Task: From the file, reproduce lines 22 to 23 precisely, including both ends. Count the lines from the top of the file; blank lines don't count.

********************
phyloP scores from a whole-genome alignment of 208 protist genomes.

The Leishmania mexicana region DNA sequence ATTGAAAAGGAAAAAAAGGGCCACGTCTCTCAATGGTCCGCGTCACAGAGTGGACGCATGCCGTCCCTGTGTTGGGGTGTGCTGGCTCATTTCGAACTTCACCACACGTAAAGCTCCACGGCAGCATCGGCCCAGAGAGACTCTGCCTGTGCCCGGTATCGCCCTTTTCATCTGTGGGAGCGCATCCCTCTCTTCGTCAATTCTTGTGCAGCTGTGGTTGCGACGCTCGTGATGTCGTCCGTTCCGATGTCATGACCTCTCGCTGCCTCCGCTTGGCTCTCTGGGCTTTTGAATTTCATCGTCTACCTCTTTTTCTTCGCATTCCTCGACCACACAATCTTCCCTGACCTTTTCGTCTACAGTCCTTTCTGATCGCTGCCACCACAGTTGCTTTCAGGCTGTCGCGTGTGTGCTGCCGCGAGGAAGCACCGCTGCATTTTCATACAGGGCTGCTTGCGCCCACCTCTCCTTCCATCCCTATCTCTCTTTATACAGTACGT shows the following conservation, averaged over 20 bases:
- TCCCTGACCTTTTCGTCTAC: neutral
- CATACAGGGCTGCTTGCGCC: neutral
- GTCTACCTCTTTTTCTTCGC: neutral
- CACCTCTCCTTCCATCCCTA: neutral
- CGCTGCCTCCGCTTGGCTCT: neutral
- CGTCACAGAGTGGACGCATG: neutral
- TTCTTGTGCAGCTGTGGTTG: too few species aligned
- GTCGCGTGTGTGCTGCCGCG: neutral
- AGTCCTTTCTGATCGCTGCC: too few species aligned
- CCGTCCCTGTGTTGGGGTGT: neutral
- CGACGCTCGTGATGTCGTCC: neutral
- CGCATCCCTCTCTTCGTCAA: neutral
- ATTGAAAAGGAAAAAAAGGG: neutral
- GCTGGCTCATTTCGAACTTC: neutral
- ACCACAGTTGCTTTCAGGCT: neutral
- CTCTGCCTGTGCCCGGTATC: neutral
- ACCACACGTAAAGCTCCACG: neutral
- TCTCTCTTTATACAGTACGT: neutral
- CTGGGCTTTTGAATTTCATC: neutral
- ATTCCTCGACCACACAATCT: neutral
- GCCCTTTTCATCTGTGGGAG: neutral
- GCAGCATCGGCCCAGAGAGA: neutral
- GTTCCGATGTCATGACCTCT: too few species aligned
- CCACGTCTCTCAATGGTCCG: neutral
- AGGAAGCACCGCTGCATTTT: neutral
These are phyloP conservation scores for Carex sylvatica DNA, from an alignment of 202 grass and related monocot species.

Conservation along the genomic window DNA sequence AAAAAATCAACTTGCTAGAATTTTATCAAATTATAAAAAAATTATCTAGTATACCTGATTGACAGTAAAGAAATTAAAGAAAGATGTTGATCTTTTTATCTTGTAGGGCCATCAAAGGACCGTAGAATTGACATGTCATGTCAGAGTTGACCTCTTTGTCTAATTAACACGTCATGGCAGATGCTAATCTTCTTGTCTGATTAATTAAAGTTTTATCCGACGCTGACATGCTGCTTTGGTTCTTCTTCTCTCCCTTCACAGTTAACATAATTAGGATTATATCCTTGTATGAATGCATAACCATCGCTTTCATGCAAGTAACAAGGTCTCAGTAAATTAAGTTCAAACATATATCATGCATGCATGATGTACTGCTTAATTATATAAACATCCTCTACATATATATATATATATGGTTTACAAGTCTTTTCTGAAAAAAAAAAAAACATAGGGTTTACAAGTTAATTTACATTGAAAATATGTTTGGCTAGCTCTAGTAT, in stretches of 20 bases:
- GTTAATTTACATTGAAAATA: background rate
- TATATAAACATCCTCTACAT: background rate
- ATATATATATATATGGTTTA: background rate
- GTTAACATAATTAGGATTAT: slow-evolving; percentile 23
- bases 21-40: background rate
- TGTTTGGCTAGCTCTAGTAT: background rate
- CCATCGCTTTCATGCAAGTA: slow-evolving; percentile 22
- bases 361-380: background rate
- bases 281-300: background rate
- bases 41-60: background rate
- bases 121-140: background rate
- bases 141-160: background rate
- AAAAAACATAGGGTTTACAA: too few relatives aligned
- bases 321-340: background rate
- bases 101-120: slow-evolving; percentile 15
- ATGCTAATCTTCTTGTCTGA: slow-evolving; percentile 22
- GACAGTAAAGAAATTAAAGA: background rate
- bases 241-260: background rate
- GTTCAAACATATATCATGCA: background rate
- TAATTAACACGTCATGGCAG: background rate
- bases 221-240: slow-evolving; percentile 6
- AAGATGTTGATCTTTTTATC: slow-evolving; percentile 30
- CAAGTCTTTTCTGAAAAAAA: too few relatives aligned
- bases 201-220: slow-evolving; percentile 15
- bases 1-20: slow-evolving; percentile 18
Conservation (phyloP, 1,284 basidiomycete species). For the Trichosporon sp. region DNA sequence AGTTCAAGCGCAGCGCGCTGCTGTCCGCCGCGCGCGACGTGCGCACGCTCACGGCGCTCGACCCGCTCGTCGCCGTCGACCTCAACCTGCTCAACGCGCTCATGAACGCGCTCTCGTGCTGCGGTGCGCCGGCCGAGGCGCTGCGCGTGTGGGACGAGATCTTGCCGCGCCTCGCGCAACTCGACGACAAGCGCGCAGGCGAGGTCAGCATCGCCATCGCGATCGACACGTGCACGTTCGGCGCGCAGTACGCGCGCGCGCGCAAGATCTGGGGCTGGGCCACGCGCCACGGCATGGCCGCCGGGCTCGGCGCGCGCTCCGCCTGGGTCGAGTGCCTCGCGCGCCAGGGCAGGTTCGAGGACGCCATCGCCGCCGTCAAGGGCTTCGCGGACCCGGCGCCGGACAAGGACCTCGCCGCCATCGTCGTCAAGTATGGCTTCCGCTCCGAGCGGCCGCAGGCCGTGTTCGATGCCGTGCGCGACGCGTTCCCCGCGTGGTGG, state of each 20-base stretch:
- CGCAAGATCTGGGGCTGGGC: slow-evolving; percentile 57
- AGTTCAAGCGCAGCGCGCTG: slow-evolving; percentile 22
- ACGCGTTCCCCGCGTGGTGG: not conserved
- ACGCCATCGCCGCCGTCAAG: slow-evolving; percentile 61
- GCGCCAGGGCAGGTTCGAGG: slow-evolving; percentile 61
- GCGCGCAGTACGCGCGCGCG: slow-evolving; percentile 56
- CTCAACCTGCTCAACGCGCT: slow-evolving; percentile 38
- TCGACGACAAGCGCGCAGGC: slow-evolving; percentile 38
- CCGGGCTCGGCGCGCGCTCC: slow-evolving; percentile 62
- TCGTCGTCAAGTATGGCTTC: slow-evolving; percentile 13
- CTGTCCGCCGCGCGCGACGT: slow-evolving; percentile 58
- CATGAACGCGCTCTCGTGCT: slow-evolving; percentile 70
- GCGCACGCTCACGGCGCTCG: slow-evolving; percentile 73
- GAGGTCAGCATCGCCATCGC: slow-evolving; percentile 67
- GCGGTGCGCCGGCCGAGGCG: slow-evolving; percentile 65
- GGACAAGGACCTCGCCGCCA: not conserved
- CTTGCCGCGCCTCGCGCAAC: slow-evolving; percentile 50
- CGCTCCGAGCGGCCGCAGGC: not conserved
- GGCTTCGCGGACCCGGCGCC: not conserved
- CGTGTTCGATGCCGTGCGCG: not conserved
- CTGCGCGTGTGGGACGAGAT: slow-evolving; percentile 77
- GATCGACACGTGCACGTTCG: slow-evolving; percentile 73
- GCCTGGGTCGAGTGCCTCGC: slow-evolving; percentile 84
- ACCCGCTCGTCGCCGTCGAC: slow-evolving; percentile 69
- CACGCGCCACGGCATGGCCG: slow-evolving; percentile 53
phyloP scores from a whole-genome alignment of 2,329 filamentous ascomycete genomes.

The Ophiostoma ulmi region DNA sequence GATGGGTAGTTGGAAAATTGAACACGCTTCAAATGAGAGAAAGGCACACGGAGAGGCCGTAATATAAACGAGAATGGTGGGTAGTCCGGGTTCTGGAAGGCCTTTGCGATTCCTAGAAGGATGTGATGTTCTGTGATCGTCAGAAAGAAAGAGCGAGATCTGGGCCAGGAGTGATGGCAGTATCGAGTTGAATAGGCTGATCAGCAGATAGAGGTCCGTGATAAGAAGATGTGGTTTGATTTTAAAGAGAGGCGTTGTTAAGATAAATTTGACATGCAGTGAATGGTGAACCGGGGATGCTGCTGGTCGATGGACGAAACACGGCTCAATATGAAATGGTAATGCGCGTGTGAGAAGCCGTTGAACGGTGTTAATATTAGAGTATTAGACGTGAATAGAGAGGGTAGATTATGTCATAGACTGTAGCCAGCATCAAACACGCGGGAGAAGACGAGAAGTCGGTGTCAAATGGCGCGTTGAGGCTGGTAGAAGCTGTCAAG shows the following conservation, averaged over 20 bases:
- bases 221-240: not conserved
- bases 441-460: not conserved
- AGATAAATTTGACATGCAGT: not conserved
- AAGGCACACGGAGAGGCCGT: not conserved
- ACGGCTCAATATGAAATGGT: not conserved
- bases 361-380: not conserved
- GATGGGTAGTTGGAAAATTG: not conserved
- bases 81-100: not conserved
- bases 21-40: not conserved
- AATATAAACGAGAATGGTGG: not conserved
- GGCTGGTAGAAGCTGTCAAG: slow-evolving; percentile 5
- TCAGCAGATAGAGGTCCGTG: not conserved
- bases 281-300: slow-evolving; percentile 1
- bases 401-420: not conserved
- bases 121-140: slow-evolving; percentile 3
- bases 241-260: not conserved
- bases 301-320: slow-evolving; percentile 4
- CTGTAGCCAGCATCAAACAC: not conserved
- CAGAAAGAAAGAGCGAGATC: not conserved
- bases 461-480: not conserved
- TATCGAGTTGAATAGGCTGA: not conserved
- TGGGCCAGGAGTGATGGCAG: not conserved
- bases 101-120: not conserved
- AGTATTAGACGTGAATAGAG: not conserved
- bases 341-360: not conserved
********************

- ATTCCTCGACCACACAATCT: neutral
- GCCCTTTTCATCTGTGGGAG: neutral